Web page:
A block retaining wall might be just what your landscape needs if you want to level a steep slope or enclose an area for a decorative garden. With a little effort, you'll have a beautifully landscaped area that's easy to maintain.
Interlocking concrete retaining blocks require no mortar. Aside from the weight, they're almost as easy to assemble as children's interlocking blocks. If you make mistakes or change your mind about the location or shape of your wall as you're building, just dismantle it and start over.
Since these systems use no mortar or rebar reinforcement system, they're more appropriate for terraces or raised beds with low walls than those with tall walls. A system of terraces creates a pleasant, stepped slope that's safer than a single, tall wall. A system of terraces also gives you many planting and landscaping opportunities and helps control erosion.
Interlocking retaining wall blocks in mortarless systems have a lip on the bottom of the rear side to lock the blocks together. Filling the cavity behind the wall pushes the blocks forward, strengthening the joints between the lips and the underlying blocks. The blocks taper from the front face to the rear to allow easy formation of curves.
Mortarless wall block is intended for construction of relatively low walls. Maximum dry-fit heights vary by product, but for general reference consider a maximum of 15 to 28 inches as a guide for planning purposes.
Tips for Your Retaining Wall Project
The key to successful retaining wall construction is a level foundation of blocks. Your wall will be much easier to build if you start with a level base and level each additional course as you go. The foundation course must be partially below ground level so that the soil holds it firmly in place.
If your property slopes, you may have to dig your foundation trench in a series of steps equal to the height of the blocks. Then, as you continue with construction, build up the lower sections with block until the stepped areas accept successive courses of blocks in a level and seamless wall.
Measure out your prospective wall using stakes and string to mark off the key points or using a garden hose to mark off its perimeter.
Dig a trench for the foundation course. The dimensions of the trench will vary depending on the size of your block, but it will generally be about four to six inches deep. The width of the trench should be twice the front-to-back measurement of your blocks. Remember, the foundation course should be partially below ground level.
Tamp the trench with a hand tamper to compact the underlying soil.
Add a 2-inch to 3-inch layer of paver base. Rake the layer to create a level surface and tamp. This layer will allow you to level the blocks more easily and accurately.
Once you have a sound foundation trench, you can begin laying your blocks. The base of your wall provides level support and the partially buried foundation course of block prevents the wall from moving. Both factors are crucial to the integrity and longevity of your wall.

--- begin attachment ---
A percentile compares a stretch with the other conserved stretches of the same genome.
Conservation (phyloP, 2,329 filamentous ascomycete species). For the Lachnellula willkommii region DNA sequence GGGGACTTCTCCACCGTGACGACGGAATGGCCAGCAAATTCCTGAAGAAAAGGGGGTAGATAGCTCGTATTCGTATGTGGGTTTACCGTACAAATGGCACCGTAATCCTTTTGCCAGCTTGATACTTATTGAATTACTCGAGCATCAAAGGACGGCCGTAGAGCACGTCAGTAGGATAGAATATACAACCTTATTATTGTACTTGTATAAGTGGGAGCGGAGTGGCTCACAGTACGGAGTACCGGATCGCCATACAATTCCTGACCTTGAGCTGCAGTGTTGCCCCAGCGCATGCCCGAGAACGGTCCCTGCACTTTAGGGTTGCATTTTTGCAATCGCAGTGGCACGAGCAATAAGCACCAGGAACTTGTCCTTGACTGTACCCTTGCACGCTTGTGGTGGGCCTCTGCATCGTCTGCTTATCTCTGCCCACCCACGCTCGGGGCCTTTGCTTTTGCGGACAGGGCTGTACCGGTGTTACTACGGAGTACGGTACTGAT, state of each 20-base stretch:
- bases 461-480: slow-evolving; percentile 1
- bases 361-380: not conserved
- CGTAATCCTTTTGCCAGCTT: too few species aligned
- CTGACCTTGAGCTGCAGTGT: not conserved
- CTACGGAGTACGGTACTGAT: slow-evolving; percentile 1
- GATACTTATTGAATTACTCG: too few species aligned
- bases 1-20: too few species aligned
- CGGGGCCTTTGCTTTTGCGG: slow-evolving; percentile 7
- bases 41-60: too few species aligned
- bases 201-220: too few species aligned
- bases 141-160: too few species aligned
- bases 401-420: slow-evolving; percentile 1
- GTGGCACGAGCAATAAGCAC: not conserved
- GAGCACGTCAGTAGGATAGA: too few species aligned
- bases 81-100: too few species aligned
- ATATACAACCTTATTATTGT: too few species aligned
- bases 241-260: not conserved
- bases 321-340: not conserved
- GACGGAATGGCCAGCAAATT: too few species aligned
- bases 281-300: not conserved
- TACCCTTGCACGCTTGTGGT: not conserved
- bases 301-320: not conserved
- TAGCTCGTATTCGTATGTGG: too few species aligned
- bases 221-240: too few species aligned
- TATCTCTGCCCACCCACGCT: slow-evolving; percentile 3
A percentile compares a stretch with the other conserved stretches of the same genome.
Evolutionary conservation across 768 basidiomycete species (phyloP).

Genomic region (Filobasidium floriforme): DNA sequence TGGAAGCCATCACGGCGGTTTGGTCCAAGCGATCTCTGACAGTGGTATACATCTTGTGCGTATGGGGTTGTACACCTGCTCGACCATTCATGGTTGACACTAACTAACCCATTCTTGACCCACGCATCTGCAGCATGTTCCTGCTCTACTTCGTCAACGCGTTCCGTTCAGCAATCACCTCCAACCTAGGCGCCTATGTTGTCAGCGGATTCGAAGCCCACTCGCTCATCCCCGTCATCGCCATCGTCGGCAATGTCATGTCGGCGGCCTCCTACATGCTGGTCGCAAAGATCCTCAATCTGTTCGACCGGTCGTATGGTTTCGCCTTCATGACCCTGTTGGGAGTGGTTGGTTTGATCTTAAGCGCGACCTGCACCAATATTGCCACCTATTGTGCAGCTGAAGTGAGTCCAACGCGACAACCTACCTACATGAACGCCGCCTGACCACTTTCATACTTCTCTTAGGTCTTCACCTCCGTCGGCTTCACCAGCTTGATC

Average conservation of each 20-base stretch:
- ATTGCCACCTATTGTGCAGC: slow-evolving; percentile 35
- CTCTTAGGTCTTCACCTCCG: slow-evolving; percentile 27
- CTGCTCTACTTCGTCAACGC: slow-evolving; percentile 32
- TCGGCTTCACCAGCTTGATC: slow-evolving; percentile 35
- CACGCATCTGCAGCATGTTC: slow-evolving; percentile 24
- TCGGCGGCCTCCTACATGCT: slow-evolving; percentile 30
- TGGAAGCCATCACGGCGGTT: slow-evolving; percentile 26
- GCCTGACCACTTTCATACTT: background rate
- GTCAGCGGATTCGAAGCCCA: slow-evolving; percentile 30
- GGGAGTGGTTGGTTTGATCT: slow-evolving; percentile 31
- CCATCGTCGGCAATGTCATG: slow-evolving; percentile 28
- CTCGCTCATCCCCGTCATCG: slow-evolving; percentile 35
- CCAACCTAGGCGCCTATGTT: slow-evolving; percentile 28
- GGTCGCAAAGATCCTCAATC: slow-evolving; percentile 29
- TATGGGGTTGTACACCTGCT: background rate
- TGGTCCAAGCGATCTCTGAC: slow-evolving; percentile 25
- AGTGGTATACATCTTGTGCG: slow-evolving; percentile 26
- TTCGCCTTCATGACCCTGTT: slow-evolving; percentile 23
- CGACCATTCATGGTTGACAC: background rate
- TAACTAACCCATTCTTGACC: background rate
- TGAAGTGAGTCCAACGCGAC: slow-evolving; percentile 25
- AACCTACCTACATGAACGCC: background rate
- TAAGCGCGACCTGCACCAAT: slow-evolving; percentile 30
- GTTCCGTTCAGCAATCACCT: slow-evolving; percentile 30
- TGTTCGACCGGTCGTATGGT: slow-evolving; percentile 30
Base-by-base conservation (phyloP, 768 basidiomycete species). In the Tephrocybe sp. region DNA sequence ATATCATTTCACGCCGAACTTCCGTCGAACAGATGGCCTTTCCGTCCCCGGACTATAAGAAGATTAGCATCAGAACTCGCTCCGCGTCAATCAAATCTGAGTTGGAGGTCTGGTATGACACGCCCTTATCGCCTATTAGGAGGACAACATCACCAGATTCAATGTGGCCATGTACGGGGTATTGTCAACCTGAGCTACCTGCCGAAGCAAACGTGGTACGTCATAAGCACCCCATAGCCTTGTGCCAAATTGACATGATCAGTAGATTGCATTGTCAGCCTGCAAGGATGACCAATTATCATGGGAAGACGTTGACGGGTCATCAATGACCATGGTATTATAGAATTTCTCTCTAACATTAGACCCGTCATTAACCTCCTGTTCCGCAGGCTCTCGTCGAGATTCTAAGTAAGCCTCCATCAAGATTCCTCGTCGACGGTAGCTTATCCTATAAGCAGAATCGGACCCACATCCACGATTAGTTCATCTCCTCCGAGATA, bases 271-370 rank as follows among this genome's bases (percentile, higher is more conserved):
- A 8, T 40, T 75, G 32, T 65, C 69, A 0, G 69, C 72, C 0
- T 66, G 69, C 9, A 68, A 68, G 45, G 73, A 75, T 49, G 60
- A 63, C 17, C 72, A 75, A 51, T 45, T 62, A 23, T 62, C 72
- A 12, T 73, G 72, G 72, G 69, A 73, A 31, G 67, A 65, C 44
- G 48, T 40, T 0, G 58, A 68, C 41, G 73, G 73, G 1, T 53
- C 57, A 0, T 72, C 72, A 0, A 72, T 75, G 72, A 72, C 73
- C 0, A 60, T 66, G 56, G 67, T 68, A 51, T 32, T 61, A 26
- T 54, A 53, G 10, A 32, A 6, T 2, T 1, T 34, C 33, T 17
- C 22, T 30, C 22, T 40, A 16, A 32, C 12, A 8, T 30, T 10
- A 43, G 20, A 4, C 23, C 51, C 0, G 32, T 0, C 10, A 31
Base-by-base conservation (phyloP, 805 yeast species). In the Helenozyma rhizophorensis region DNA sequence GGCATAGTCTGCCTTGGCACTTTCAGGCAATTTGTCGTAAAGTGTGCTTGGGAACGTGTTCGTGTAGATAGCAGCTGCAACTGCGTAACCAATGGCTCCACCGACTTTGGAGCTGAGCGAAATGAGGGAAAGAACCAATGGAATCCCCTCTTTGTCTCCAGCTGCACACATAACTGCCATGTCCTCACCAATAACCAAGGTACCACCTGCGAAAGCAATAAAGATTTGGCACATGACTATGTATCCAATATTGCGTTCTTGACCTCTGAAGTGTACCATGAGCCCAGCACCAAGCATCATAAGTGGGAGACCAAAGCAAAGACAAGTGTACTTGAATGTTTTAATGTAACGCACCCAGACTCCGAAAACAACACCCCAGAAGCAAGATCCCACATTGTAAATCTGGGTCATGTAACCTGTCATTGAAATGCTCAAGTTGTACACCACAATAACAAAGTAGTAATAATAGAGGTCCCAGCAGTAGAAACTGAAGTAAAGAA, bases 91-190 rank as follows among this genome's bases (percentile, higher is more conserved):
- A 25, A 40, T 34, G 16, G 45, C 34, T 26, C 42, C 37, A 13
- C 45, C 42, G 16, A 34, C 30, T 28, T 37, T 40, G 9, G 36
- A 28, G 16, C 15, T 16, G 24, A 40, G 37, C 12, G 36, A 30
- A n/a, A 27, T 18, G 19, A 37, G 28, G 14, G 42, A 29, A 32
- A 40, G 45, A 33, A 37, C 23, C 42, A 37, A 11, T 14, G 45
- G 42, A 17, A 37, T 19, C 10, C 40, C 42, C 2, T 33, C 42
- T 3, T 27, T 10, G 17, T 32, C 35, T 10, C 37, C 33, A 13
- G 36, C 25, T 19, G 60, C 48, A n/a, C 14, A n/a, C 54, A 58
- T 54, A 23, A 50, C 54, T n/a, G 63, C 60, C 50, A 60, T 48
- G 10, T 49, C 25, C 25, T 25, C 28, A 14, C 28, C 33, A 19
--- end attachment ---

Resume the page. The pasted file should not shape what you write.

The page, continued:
Use a chisel and hammer to remove the rear lip from the blocks that you will use for the foundation course.
Set the first block in place and check the level. If the block isn't level, add a small amount of paver base as needed and tap it with the rubber mallet or butt end of your hammer to adjust it.
Levelling provides strength and prevents the wall from tipping forward. It's a key factor to a long-lasting wall. If you leave the wall uneven at the base, the error will grow dramatically with each course. It's much easier to make the correction early on than to try to correct it later.
If your property is relatively flat, continue laying the foundation course, making sure that all blocks are level and partially below ground. If your property is not flat, use the stepped approach mentioned above.
To prevent the soil from seeping through the spaces between the blocks, line the cavity behind the wall with porous landscape fabric. Start at the base of the cavity and unroll the fabric to a length that will overlap where the top course of block will be. Cut the fabric and continue along the length of the wall until you've lined the entire cavity.
Fill the cavity, covering the landscape fabric with gravel to allow water to drain properly. Adding proper drainage prevents water pressure from building up behind the wall and causing it to collapse. All retaining walls encounter the force of water, whether it's from heavy rains or some other unforeseen event.
Once you have a good, level foundation course, you can begin laying the remaining courses.
Cut one block in half for the start of the second course. This ensures that the first and second courses are staggered. For information on cutting blocks. Wear eye protection when cutting block. If you use a power saw, you'll also need hearing protection and a dust mask.
Set the rest of the second-course blocks in place, finishing with the remaining half of the block you cut. Make sure the blocks are level as you go. Correct any areas that are not level before adding additional courses.
Fill the cavity behind the block and landscape fabric with more gravel as you lay each course and compact the gravel with the tamper. Keep the landscape fabric between the block and the gravel.
Continue placing the blocks, staggering each course over the previous one, filling the cavity with gravel and tamping the gravel as you go.
When you're ready to lay the final course of blocks or block caps, sweep off any debris from the previous course and secure the final course of blocks or wall caps to your wall with construction adhesive.
Fold any excess landscape fabric over the gravel and cover with sod, topsoil or mulch.